Reem and Noor are sisters-in-law who share this bare two-room apartment with their extended family. The family is struggling to make ends meet with the cash assistance and food coupons they receive from UNHCR. But they are glad that their young children are now safe.
The refugee crisis in urban areas is far less visible, but no less serious than in the camps. Many urban refugees are living in unheated or unfurnished apartments, garages, or tents, which are often overcrowded. Many families are facing increased debt as they struggle to pay for soaring rent and rising costs of food, water, and other basic essentials. With no access to income, their problems will only multiply. Families are already running out of money for rent and other essentials. Many will be forced to desperate measures to get by. Some families have already adopted negative coping strategies, including illegal low-paying work, reducing the number of daily meals, child labour, begging, and transactional sex.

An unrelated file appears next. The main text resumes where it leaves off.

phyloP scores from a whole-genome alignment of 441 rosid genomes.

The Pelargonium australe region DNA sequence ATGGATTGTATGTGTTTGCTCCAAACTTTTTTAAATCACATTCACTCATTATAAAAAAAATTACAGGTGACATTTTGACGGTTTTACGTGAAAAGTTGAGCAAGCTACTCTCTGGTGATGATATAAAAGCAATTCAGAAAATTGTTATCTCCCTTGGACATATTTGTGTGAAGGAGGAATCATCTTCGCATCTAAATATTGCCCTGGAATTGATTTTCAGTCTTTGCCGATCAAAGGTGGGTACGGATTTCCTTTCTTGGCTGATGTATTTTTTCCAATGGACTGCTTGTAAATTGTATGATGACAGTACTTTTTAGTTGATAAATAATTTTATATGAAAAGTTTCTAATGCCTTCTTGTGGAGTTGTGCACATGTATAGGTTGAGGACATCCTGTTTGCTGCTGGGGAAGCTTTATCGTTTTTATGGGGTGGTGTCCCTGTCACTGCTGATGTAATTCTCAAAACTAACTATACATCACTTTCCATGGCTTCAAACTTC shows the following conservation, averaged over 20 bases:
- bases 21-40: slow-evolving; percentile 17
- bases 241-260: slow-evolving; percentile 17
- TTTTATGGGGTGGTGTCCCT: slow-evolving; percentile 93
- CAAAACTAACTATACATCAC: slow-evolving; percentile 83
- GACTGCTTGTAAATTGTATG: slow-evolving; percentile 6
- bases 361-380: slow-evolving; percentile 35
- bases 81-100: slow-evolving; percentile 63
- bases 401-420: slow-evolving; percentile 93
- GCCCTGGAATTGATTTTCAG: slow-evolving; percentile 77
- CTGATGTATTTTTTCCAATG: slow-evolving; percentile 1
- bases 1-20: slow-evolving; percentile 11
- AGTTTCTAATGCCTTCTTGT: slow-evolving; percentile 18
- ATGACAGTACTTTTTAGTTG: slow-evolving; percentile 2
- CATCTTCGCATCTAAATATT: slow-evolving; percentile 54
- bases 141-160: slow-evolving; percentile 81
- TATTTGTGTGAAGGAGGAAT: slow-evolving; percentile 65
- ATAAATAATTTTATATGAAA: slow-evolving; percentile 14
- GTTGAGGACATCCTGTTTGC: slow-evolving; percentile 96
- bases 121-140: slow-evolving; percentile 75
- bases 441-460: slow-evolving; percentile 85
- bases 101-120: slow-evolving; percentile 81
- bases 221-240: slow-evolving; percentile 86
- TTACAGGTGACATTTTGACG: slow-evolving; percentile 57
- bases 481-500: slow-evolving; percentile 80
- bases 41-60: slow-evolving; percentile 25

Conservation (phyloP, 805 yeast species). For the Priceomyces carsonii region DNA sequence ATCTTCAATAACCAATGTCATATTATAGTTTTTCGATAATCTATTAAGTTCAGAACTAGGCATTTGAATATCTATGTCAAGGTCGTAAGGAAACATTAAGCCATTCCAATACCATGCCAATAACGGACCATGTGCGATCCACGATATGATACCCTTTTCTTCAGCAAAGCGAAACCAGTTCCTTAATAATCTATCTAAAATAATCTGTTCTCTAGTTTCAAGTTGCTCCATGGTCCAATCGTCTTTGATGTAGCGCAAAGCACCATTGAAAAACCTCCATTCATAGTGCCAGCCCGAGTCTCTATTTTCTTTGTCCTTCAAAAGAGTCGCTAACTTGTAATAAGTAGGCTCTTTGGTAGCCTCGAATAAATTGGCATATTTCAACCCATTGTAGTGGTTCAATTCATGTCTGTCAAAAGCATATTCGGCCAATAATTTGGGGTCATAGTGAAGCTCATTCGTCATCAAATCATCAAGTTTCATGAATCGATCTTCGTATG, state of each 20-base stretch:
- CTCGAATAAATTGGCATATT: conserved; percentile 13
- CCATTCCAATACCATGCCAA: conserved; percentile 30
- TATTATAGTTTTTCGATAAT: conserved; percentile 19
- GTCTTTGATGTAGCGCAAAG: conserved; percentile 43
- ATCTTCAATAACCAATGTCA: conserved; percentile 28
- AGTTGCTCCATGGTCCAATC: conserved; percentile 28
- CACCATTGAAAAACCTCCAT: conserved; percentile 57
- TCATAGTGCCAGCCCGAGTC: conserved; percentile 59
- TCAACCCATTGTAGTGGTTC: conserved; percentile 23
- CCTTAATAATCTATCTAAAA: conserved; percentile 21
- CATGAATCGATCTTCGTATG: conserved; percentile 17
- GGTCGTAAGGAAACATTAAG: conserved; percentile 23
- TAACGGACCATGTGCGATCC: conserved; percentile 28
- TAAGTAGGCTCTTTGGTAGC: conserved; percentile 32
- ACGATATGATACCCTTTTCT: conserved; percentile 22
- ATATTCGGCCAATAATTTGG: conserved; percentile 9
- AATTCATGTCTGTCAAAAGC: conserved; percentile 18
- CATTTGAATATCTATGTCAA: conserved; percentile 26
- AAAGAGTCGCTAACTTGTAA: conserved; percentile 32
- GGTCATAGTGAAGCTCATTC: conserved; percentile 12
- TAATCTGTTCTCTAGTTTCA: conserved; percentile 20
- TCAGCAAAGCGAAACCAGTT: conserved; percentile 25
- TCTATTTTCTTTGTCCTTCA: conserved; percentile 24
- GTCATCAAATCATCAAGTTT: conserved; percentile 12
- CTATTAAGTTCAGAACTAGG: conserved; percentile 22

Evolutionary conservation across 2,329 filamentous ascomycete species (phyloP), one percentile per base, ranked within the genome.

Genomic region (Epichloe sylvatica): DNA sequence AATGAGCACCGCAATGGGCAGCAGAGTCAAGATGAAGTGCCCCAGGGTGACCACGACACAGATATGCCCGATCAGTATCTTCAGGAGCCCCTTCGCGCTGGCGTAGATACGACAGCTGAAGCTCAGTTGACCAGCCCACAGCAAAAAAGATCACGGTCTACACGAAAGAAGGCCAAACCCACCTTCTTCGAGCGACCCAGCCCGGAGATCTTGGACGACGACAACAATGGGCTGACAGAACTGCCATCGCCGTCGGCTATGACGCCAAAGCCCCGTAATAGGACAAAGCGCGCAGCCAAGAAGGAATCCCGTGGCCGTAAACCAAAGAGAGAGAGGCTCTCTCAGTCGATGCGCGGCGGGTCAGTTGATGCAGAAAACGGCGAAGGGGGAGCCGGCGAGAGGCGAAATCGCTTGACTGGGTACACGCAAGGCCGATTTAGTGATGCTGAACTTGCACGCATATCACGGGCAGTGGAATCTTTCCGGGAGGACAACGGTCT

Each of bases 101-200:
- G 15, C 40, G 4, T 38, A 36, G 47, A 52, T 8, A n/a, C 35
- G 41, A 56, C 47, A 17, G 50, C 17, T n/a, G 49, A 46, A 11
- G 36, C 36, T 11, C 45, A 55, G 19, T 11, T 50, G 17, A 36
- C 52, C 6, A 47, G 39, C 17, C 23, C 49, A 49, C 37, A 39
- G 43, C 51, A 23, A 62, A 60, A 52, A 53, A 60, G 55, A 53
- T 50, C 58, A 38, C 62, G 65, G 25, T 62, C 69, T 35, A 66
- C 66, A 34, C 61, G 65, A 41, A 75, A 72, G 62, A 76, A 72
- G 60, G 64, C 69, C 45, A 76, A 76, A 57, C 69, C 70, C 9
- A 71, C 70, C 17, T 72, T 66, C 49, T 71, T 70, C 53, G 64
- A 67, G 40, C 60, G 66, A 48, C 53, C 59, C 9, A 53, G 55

Many Syrians feel abandoned by the international community, because urban refugees are not seen as a priority even though 75% of refugees live outside camps. They can sense the growing suspicion of their new neighbours, knowing that their sheer presence puts a strain on Jordanian society at large. The constant worry about financial insecurity and the resentment of their neighbours adds psychological stress to families. Sometimes the daily struggle to get by in Jordan is so overwhelming that they make the heartbreaking decision to return to a war-torn Syria. They return to a country where they feared for their lives because the bare existence as a refugee was unbearable itself.”